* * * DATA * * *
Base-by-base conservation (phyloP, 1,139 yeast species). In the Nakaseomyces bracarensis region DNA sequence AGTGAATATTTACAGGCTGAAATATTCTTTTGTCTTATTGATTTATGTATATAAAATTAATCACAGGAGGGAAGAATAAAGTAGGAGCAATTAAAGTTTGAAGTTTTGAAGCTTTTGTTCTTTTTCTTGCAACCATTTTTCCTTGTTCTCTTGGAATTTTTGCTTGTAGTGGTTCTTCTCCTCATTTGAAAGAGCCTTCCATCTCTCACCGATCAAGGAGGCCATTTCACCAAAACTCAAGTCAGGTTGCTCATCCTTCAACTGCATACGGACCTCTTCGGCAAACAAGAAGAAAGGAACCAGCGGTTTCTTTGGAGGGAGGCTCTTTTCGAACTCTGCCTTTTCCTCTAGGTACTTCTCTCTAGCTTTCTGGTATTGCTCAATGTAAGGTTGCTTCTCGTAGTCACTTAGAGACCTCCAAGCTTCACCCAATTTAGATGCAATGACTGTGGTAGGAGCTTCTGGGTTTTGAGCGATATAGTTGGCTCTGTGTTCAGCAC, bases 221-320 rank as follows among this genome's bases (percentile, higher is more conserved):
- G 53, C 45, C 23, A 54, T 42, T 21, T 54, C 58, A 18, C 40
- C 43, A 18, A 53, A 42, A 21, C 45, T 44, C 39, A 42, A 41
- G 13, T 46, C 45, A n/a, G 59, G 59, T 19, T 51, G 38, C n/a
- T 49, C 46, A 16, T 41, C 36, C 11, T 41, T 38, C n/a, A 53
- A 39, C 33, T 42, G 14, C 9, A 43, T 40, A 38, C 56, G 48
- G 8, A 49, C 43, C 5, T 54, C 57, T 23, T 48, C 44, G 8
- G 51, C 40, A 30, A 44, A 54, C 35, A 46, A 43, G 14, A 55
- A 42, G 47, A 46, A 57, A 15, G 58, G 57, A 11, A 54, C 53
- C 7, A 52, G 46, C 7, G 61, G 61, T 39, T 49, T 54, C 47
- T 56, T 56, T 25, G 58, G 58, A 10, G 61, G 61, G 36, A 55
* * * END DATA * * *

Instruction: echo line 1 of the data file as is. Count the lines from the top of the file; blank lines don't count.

Base-by-base conservation (phyloP, 1,139 yeast species). In the Nakaseomyces bracarensis region DNA sequence AGTGAATATTTACAGGCTGAAATATTCTTTTGTCTTATTGATTTATGTATATAAAATTAATCACAGGAGGGAAGAATAAAGTAGGAGCAATTAAAGTTTGAAGTTTTGAAGCTTTTGTTCTTTTTCTTGCAACCATTTTTCCTTGTTCTCTTGGAATTTTTGCTTGTAGTGGTTCTTCTCCTCATTTGAAAGAGCCTTCCATCTCTCACCGATCAAGGAGGCCATTTCACCAAAACTCAAGTCAGGTTGCTCATCCTTCAACTGCATACGGACCTCTTCGGCAAACAAGAAGAAAGGAACCAGCGGTTTCTTTGGAGGGAGGCTCTTTTCGAACTCTGCCTTTTCCTCTAGGTACTTCTCTCTAGCTTTCTGGTATTGCTCAATGTAAGGTTGCTTCTCGTAGTCACTTAGAGACCTCCAAGCTTCACCCAATTTAGATGCAATGACTGTGGTAGGAGCTTCTGGGTTTTGAGCGATATAGTTGGCTCTGTGTTCAGCAC, bases 221-320 rank as follows among this genome's bases (percentile, higher is more conserved):